Curbside Classic: 1967-75 Iso Rivolta Fidia – Blue-Collar Power, White Tie Exclusivity

Myrtletown is a peculiar neighbourhood in Brisbane. Main Beach Road takes you past dozens of old houses in a storage lot, ready for resale, past a park with World War II-era submarine detection buildings, and up to Brisbane’s international cruise ship terminal that’s embarrassingly located next to a sewage treatment plant; there’s no beach to speak of. It’s an unusual neighbourhood, but it’s the last place I’d expect to see an unusual, ultra-rare Italian-American hybrid like the Iso Rivolta Fidia.

Once the home of 250 people, Myrtletown had farms, a Methodist church and a school. The school shut down in 1971, however, with the expanded Brisbane Airport likely tarnishing the allure of this surprisingly bucolic part of Brisbane. Myrtletown became more or less a ghost town and a fun, forgotten curiosity to show my fellow Brisbanites, though in recent years it’s become increasingly redeveloped as an industrial estate. It’s home to a surprisingly lush green park, the home of those aforementioned WWII buildings, which I sometimes use for photography. It was on my way to shoot a press car that I saw this Iso Rivolta.

There are precious few Curbside Classics in Myrtletown, which made the Fidia’s placement on the side of the road, like it was some worker’s Ford Ranger all the more surprising. It’s surprising a Fidia is even in Australia, period. Just 192 were built between 1967 and 1975, the only four-door sedan the Italian firm ever offered. Originally known as the S4, it was renamed Fidia, ostensibly after a Greek sculptor.

Based on the Iso Rivolta coupe, the Fidia had a design penned by Giorgetto Giugario, then working at Ghia. The Fidia was launched in 1967, shortly after the company’s CEO, Renzo Rivolta, died of a heart attack. The office keys were passed to his 25-year old engineer son, Piero Rivolta. The whole Iso Rivolta saga, by the way, has been told in excellent detail by our own Tatra87 and is well worth the read.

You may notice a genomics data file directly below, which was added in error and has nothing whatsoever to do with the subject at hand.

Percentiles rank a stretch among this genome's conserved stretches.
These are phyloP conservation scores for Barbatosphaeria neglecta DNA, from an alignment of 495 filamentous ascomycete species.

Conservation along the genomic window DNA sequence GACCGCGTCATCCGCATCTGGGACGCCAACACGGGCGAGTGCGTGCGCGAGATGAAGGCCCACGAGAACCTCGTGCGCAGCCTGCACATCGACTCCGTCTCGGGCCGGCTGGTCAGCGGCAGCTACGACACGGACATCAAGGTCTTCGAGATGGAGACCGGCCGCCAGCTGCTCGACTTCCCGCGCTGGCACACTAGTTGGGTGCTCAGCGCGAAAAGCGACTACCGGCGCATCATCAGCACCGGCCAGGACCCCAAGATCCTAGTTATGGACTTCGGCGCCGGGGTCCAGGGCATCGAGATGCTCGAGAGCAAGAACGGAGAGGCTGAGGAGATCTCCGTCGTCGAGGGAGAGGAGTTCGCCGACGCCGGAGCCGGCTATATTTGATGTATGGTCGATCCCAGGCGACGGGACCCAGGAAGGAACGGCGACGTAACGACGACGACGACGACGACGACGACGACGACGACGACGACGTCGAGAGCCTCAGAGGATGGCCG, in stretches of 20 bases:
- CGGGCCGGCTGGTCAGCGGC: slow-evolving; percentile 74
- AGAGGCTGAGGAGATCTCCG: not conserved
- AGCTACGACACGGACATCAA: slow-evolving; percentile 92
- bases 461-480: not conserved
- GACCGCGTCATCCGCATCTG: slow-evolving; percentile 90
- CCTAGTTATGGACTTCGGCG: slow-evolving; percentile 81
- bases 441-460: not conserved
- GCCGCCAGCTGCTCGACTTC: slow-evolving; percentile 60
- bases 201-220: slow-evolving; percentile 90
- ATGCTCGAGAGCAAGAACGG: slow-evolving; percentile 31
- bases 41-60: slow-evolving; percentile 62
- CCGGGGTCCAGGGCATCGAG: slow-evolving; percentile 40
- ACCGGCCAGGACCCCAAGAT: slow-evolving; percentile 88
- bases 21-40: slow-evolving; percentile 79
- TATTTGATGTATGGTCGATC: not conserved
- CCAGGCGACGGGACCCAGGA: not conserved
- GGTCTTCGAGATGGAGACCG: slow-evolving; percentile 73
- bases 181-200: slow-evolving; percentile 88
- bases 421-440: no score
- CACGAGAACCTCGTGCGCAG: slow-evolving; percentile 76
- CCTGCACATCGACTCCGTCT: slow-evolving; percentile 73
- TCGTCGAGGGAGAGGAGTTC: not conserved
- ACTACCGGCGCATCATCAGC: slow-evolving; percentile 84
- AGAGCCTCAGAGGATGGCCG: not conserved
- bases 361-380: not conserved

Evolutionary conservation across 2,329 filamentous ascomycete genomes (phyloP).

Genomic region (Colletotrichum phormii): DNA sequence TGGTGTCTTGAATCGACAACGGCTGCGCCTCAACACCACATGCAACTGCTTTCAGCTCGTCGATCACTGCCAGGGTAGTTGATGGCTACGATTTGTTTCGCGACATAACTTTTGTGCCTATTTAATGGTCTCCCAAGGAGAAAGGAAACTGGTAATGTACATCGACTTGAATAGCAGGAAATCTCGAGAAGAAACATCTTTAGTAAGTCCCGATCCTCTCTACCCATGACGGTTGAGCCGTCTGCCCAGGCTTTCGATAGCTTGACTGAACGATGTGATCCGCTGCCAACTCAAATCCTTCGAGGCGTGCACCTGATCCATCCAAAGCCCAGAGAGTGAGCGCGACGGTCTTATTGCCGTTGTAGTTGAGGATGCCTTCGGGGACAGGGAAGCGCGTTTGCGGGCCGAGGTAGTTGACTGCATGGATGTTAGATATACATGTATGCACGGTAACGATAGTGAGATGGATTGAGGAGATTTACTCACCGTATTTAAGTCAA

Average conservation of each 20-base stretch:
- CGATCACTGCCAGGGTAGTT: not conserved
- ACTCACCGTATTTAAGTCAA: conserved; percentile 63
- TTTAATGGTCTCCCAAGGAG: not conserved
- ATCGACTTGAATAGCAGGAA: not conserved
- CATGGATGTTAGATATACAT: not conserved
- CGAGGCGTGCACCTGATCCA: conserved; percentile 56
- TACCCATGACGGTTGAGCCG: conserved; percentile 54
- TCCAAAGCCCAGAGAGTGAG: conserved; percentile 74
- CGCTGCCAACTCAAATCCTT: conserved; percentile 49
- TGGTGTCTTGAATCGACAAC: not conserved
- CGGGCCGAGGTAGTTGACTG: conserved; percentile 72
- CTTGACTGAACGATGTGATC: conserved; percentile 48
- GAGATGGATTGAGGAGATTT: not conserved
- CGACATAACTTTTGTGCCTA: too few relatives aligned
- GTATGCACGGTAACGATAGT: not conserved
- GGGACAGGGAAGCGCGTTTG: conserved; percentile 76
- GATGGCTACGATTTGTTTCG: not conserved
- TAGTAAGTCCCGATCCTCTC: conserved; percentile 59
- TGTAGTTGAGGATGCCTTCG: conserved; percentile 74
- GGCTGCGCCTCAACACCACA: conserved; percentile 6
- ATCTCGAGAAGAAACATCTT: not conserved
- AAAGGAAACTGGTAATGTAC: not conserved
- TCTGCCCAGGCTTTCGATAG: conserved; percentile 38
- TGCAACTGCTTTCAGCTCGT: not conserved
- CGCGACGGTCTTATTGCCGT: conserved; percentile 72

The Fidia, like the Facel Vega Excellence that had recently ended production, was a large four-door luxury sedan with an American heart. Instead of a Chrysler V8, however, the Fidia used a Chevrolet 327. It counted among its rivals the V8-powered Maserati Quattroporte, and despite (or perhaps because) its engine powering humble Chevelles in the US, Iso Rivolta found the 327 desirable for its new sedan.

After all, here was an under-stressed, torquey, reliable and powerful engine and it had a prestigious (for Europe) number of cylinders. Iso Rivolta was hardly alone in sourcing V8 engines from the American Big 3. It helped get the Fidia to 60mph in just seven seconds, too, which led to the firm advertising the Fidia as “the four fastest seats in the world”.

In an Australian connection, the 327 was also used in our Holden Monaro which, despite its blue-collar positioning, might actually be more valuable on the used market than this Italian exotic.

The interior was redesigned in 1969, while 1973 saw Iso Rivolta switch engine suppliers to Ford – specifically, it started using the 351 Cleveland V8, mated with either a three-speed Ford Cruise-O-Matic auto or a ZF five-speed manual.

The oil crisis was effectively the nail in the coffin for the brand, which had been in fairly poor health since Renzo Rivolta’s death.

The Fidia wasn’t as beautiful as the Grifo to behold, though it wasn’t without aesthetic charm. Setting aside the lavish, leather-lined cabin, there was a distinctive exterior. The front end had a subtle aggression about it, while the belt line dipped down to help give the Fidia a low-slung look (that styling trick didn’t work quite as well on the 1990 GM-10 sedans, by the way). The wheels resembled flowers, while an oversized badge sat proudly on the C-pillars. Only the dull tail lights look out-of-place on this luxury sedan.

The Fidia was so ultra-exclusive, its name will elicit little more than a confused reaction from most people. Show those same people its Giugario-penned design and luxurious interior, however, and they may understand why this exotic sedan commanded such a hefty price in its day. It may not have saved Iso Rivolta, but it had four of the fastest, plushest seats in the world.

It just would look more at home next to a sprawling Tuscan villa, not by the curb in industrial Myrtletown.

Further Reading:

Vintage Review: Maserati Quattroporte III

Automotive History: Italian Deadly Sins (Part 2) – Iso Rivolta, The Impossible Dream

Vintage C&D Road Test: Iso Grifo G.L. – “Proof that pedigree doesn’t mean a thing”